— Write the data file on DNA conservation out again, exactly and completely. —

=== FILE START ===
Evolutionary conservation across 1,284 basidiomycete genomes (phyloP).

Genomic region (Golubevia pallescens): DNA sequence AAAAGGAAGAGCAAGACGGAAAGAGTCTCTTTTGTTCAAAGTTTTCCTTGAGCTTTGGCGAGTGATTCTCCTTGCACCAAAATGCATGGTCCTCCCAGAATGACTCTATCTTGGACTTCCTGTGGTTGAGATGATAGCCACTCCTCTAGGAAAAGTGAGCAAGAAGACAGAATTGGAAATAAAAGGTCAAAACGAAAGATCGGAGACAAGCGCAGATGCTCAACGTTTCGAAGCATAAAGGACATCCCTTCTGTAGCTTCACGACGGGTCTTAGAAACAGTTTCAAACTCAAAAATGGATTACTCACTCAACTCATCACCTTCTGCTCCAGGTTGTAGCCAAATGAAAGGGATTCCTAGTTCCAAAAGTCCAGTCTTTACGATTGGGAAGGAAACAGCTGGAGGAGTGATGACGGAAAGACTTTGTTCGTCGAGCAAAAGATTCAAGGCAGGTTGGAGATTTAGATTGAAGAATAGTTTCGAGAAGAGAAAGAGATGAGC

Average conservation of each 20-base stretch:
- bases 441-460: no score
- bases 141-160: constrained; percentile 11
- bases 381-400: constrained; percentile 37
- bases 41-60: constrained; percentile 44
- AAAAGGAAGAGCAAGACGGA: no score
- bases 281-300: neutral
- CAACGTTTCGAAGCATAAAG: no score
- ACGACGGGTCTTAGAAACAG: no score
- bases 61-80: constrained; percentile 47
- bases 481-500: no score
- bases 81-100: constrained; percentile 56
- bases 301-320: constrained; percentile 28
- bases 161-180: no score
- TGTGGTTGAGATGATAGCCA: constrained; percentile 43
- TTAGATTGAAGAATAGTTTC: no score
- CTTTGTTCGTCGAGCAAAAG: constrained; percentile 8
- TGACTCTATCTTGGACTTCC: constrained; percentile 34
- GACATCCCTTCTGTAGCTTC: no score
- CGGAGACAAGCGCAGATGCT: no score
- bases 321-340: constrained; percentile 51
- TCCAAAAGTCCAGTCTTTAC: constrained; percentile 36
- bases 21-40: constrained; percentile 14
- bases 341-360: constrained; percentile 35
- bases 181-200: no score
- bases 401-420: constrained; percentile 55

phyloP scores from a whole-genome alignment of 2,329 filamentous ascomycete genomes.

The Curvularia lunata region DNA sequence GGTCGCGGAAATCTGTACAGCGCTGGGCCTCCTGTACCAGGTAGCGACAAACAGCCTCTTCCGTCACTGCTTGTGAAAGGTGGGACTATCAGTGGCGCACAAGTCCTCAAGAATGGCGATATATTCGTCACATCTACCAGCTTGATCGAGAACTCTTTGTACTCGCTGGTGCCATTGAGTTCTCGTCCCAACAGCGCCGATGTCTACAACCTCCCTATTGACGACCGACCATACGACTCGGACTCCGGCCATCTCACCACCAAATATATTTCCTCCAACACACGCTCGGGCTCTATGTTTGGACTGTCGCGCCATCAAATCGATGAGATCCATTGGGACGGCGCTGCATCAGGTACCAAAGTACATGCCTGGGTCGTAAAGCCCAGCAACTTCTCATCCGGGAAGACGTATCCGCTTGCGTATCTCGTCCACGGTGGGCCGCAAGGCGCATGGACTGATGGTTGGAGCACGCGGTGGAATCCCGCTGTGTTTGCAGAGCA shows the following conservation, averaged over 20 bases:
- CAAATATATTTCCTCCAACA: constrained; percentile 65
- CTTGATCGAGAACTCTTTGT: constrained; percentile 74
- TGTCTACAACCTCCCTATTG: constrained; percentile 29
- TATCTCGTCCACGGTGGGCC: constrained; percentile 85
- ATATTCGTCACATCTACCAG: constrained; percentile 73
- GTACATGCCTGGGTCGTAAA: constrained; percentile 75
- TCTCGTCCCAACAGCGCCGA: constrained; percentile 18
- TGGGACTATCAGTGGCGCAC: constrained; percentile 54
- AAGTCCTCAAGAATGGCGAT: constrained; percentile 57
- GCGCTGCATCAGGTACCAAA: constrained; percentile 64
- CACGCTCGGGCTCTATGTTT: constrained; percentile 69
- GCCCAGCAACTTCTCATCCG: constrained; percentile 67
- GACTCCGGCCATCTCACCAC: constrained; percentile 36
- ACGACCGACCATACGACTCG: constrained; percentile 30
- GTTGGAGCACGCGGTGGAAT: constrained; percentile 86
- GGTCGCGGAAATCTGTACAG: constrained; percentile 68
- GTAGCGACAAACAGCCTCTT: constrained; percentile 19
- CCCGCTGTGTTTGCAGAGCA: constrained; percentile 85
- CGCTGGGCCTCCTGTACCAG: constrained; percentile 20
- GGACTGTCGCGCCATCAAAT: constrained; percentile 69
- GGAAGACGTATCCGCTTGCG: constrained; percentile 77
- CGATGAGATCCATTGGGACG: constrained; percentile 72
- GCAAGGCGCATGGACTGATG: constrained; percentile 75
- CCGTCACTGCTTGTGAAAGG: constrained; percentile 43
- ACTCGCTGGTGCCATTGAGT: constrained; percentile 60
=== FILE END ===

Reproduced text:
Evolutionary conservation across 1,284 basidiomycete genomes (phyloP).

Genomic region (Golubevia pallescens): DNA sequence AAAAGGAAGAGCAAGACGGAAAGAGTCTCTTTTGTTCAAAGTTTTCCTTGAGCTTTGGCGAGTGATTCTCCTTGCACCAAAATGCATGGTCCTCCCAGAATGACTCTATCTTGGACTTCCTGTGGTTGAGATGATAGCCACTCCTCTAGGAAAAGTGAGCAAGAAGACAGAATTGGAAATAAAAGGTCAAAACGAAAGATCGGAGACAAGCGCAGATGCTCAACGTTTCGAAGCATAAAGGACATCCCTTCTGTAGCTTCACGACGGGTCTTAGAAACAGTTTCAAACTCAAAAATGGATTACTCACTCAACTCATCACCTTCTGCTCCAGGTTGTAGCCAAATGAAAGGGATTCCTAGTTCCAAAAGTCCAGTCTTTACGATTGGGAAGGAAACAGCTGGAGGAGTGATGACGGAAAGACTTTGTTCGTCGAGCAAAAGATTCAAGGCAGGTTGGAGATTTAGATTGAAGAATAGTTTCGAGAAGAGAAAGAGATGAGC

Average conservation of each 20-base stretch:
- bases 441-460: no score
- bases 141-160: constrained; percentile 11
- bases 381-400: constrained; percentile 37
- bases 41-60: constrained; percentile 44
- AAAAGGAAGAGCAAGACGGA: no score
- bases 281-300: neutral
- CAACGTTTCGAAGCATAAAG: no score
- ACGACGGGTCTTAGAAACAG: no score
- bases 61-80: constrained; percentile 47
- bases 481-500: no score
- bases 81-100: constrained; percentile 56
- bases 301-320: constrained; percentile 28
- bases 161-180: no score
- TGTGGTTGAGATGATAGCCA: constrained; percentile 43
- TTAGATTGAAGAATAGTTTC: no score
- CTTTGTTCGTCGAGCAAAAG: constrained; percentile 8
- TGACTCTATCTTGGACTTCC: constrained; percentile 34
- GACATCCCTTCTGTAGCTTC: no score
- CGGAGACAAGCGCAGATGCT: no score
- bases 321-340: constrained; percentile 51
- TCCAAAAGTCCAGTCTTTAC: constrained; percentile 36
- bases 21-40: constrained; percentile 14
- bases 341-360: constrained; percentile 35
- bases 181-200: no score
- bases 401-420: constrained; percentile 55

phyloP scores from a whole-genome alignment of 2,329 filamentous ascomycete genomes.

The Curvularia lunata region DNA sequence GGTCGCGGAAATCTGTACAGCGCTGGGCCTCCTGTACCAGGTAGCGACAAACAGCCTCTTCCGTCACTGCTTGTGAAAGGTGGGACTATCAGTGGCGCACAAGTCCTCAAGAATGGCGATATATTCGTCACATCTACCAGCTTGATCGAGAACTCTTTGTACTCGCTGGTGCCATTGAGTTCTCGTCCCAACAGCGCCGATGTCTACAACCTCCCTATTGACGACCGACCATACGACTCGGACTCCGGCCATCTCACCACCAAATATATTTCCTCCAACACACGCTCGGGCTCTATGTTTGGACTGTCGCGCCATCAAATCGATGAGATCCATTGGGACGGCGCTGCATCAGGTACCAAAGTACATGCCTGGGTCGTAAAGCCCAGCAACTTCTCATCCGGGAAGACGTATCCGCTTGCGTATCTCGTCCACGGTGGGCCGCAAGGCGCATGGACTGATGGTTGGAGCACGCGGTGGAATCCCGCTGTGTTTGCAGAGCA shows the following conservation, averaged over 20 bases:
- CAAATATATTTCCTCCAACA: constrained; percentile 65
- CTTGATCGAGAACTCTTTGT: constrained; percentile 74
- TGTCTACAACCTCCCTATTG: constrained; percentile 29
- TATCTCGTCCACGGTGGGCC: constrained; percentile 85
- ATATTCGTCACATCTACCAG: constrained; percentile 73
- GTACATGCCTGGGTCGTAAA: constrained; percentile 75
- TCTCGTCCCAACAGCGCCGA: constrained; percentile 18
- TGGGACTATCAGTGGCGCAC: constrained; percentile 54
- AAGTCCTCAAGAATGGCGAT: constrained; percentile 57
- GCGCTGCATCAGGTACCAAA: constrained; percentile 64
- CACGCTCGGGCTCTATGTTT: constrained; percentile 69
- GCCCAGCAACTTCTCATCCG: constrained; percentile 67
- GACTCCGGCCATCTCACCAC: constrained; percentile 36
- ACGACCGACCATACGACTCG: constrained; percentile 30
- GTTGGAGCACGCGGTGGAAT: constrained; percentile 86
- GGTCGCGGAAATCTGTACAG: constrained; percentile 68
- GTAGCGACAAACAGCCTCTT: constrained; percentile 19
- CCCGCTGTGTTTGCAGAGCA: constrained; percentile 85
- CGCTGGGCCTCCTGTACCAG: constrained; percentile 20
- GGACTGTCGCGCCATCAAAT: constrained; percentile 69
- GGAAGACGTATCCGCTTGCG: constrained; percentile 77
- CGATGAGATCCATTGGGACG: constrained; percentile 72
- GCAAGGCGCATGGACTGATG: constrained; percentile 75
- CCGTCACTGCTTGTGAAAGG: constrained; percentile 43
- ACTCGCTGGTGCCATTGAGT: constrained; percentile 60